Id. at 227-28.

The Emoluments Clauses, like the Incompatibility Clause, are “precise and self-operative” structural provisions designed to protect the independence of one branch of the federal government. This is an interest in which all citizens share equally, and therefore is too generalized a grievance to support standing. If this means that no one would have standing to sue (which, as I will discuss in a moment, it may not), that is not sufficient reason to find standing.

Of course, Schlesinger is not on all fours with DC v. Trump because the plaintiffs in Schlesinger asserted their actual grievance, rather than an interest trumped up (sorry) solely for purposes of the litigation. It is obvious that neither Maryland or DC has any actual interest in the “competitive injury” that the Trump Hotel allegedly inflicts. It is as if the Schlesinger plaintiffs, instead of asserting their actual grievance, had claimed injury by virtue of the fact they might lose out to a member of Congress for a coveted slot or promotion in the reserves. Such a move would not have worked, and should not work now, because the alleged grievance is not anywhere in the vicinity of the zone of interests protected by the constitutional provisions at issue.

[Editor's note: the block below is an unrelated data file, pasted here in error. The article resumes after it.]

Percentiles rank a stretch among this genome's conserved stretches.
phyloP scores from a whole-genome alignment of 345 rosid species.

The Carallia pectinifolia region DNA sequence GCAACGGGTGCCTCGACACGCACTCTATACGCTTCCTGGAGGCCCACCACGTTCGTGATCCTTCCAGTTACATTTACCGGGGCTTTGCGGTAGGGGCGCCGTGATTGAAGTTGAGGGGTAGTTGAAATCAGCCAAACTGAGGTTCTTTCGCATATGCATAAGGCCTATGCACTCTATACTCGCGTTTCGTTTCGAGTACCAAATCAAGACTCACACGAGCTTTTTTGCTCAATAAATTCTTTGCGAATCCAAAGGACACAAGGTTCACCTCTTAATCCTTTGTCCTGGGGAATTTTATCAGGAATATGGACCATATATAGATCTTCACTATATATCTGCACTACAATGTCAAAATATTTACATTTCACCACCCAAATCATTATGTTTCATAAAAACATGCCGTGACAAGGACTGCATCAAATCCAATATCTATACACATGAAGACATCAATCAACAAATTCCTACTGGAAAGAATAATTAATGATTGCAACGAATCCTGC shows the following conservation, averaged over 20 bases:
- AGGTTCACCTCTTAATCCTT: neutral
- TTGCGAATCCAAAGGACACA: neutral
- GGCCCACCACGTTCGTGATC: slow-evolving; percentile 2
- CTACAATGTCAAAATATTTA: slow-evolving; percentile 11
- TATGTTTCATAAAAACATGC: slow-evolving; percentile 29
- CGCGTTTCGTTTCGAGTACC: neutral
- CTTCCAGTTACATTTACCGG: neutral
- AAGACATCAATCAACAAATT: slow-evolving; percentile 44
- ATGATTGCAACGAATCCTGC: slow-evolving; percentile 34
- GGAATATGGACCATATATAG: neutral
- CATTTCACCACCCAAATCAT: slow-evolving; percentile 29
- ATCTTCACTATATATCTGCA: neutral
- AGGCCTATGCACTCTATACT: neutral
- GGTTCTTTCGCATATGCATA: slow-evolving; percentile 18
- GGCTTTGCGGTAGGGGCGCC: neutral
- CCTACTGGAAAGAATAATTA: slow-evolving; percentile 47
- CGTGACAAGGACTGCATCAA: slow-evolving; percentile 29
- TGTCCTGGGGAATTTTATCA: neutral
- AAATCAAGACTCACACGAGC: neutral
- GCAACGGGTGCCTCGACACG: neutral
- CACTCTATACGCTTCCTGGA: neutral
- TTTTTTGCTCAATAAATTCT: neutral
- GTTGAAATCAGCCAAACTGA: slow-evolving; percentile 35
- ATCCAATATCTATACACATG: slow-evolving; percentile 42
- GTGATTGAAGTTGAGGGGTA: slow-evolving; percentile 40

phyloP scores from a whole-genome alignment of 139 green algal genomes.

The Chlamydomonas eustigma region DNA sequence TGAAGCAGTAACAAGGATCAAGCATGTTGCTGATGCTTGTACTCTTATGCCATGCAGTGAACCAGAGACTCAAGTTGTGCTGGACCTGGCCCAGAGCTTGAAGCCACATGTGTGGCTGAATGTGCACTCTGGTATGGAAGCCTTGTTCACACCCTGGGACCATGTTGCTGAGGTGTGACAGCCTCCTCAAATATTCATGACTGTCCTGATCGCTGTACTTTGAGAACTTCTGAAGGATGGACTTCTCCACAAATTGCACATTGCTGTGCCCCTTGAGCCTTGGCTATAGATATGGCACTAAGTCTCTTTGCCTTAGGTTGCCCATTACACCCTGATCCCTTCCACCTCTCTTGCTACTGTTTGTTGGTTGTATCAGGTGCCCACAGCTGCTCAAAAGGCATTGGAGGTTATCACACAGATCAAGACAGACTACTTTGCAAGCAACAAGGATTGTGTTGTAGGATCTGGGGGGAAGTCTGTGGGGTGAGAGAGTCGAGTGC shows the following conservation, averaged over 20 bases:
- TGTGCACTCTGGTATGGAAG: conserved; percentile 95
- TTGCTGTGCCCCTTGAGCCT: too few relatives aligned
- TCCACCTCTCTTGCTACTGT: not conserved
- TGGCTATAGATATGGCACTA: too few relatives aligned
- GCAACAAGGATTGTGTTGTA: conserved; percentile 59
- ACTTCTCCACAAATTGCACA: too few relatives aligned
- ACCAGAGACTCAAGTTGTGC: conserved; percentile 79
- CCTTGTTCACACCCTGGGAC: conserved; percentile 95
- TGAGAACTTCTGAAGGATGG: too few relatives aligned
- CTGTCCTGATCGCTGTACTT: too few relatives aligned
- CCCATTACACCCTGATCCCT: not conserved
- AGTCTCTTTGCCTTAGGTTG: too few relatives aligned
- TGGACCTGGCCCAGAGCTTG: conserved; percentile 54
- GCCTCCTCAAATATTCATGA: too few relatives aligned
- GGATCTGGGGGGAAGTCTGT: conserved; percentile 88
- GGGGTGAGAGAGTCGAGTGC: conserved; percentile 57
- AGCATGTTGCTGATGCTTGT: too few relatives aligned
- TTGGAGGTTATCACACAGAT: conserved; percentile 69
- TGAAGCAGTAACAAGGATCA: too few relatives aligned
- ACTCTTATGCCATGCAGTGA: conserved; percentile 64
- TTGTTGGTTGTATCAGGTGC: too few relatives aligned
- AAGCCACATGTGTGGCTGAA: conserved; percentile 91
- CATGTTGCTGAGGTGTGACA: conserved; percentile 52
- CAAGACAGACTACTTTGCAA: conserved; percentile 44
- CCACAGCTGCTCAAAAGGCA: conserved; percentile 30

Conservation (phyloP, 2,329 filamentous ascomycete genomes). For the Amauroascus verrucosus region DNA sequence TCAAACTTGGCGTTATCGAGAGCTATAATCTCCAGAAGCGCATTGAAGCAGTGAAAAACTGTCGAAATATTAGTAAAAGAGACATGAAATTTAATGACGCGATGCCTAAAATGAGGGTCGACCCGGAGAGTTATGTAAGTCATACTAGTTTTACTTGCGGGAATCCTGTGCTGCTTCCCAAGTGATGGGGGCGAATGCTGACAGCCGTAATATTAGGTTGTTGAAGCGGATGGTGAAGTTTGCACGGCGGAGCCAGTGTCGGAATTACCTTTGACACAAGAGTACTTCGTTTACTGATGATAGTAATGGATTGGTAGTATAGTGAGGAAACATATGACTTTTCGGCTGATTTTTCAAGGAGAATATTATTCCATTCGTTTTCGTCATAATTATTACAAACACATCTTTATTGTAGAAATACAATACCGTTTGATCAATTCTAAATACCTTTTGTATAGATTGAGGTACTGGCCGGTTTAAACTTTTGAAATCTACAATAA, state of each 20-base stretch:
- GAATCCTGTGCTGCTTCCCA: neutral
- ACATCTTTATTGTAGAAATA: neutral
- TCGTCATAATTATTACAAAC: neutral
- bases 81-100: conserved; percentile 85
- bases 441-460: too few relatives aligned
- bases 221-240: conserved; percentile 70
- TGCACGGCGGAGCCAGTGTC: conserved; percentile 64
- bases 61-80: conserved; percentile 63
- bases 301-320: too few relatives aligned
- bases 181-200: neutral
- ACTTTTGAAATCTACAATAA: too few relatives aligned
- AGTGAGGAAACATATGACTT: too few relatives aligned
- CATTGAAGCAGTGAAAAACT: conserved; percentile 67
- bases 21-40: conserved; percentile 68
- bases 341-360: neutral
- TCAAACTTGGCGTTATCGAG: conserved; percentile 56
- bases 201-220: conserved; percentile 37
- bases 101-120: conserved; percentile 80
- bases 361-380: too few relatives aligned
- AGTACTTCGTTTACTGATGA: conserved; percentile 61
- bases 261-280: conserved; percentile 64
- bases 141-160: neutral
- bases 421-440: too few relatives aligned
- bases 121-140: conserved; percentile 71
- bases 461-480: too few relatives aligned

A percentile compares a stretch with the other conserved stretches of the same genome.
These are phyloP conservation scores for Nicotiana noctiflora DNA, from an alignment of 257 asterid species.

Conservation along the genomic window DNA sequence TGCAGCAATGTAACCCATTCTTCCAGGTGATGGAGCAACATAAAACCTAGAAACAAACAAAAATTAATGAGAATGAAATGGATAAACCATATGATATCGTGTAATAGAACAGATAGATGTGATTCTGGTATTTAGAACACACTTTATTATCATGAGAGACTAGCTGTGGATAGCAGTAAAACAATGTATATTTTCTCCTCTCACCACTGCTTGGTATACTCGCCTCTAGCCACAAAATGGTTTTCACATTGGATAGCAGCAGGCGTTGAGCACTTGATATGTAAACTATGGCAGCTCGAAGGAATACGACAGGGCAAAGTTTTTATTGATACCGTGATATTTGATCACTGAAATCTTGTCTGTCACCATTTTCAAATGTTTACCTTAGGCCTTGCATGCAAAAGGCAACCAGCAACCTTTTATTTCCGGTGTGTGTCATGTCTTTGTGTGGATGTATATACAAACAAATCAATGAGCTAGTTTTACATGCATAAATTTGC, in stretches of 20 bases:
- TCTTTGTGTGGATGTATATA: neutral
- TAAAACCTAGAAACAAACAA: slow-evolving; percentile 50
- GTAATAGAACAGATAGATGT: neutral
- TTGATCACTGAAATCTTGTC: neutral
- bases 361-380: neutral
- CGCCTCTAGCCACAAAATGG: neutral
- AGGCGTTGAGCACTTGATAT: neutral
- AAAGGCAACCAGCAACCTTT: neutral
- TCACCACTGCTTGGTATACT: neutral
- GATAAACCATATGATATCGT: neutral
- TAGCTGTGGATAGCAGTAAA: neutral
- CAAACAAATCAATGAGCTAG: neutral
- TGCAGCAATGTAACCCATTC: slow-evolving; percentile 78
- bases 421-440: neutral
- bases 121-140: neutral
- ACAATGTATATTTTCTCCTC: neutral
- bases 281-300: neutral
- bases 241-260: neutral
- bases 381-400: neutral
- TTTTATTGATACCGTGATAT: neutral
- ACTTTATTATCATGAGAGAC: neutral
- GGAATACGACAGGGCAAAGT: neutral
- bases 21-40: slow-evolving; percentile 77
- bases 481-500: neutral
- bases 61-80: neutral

I will say, however, that there was a part of the plaintiffs’ standing in DC v. Trump position that was at least somewhat persuasive. They made a strong argument, based on in large measure on Federalist No. 73, that the Domestic Emoluments Clause (which prohibits the president from receiving additional emoluments from the United States or any individual state) is designed in part to ensure that all states are treated equally. Thus, if one or more states were providing emoluments to the president, there is an argument that the other states suffer a cognizable injury distinct from the injury suffered by the public at large. Accordingly, there is a plausible basis for Maryland (not DC, which seems to keep forgetting that it is not a state) to assert standing with respect to the Domestic Emoluments Clause only.

Unfortunately, it seems likely that Judge Messitte will allow Maryland and DC to proceed on both the Foreign and Domestic Emoluments Clause claims. As there is no plausible standing theory on the former claim, and because Congress at any rate should be the arbiter of Foreign Emoluments Clause violations, it remains essential that Congress bestir itself to take action on this front.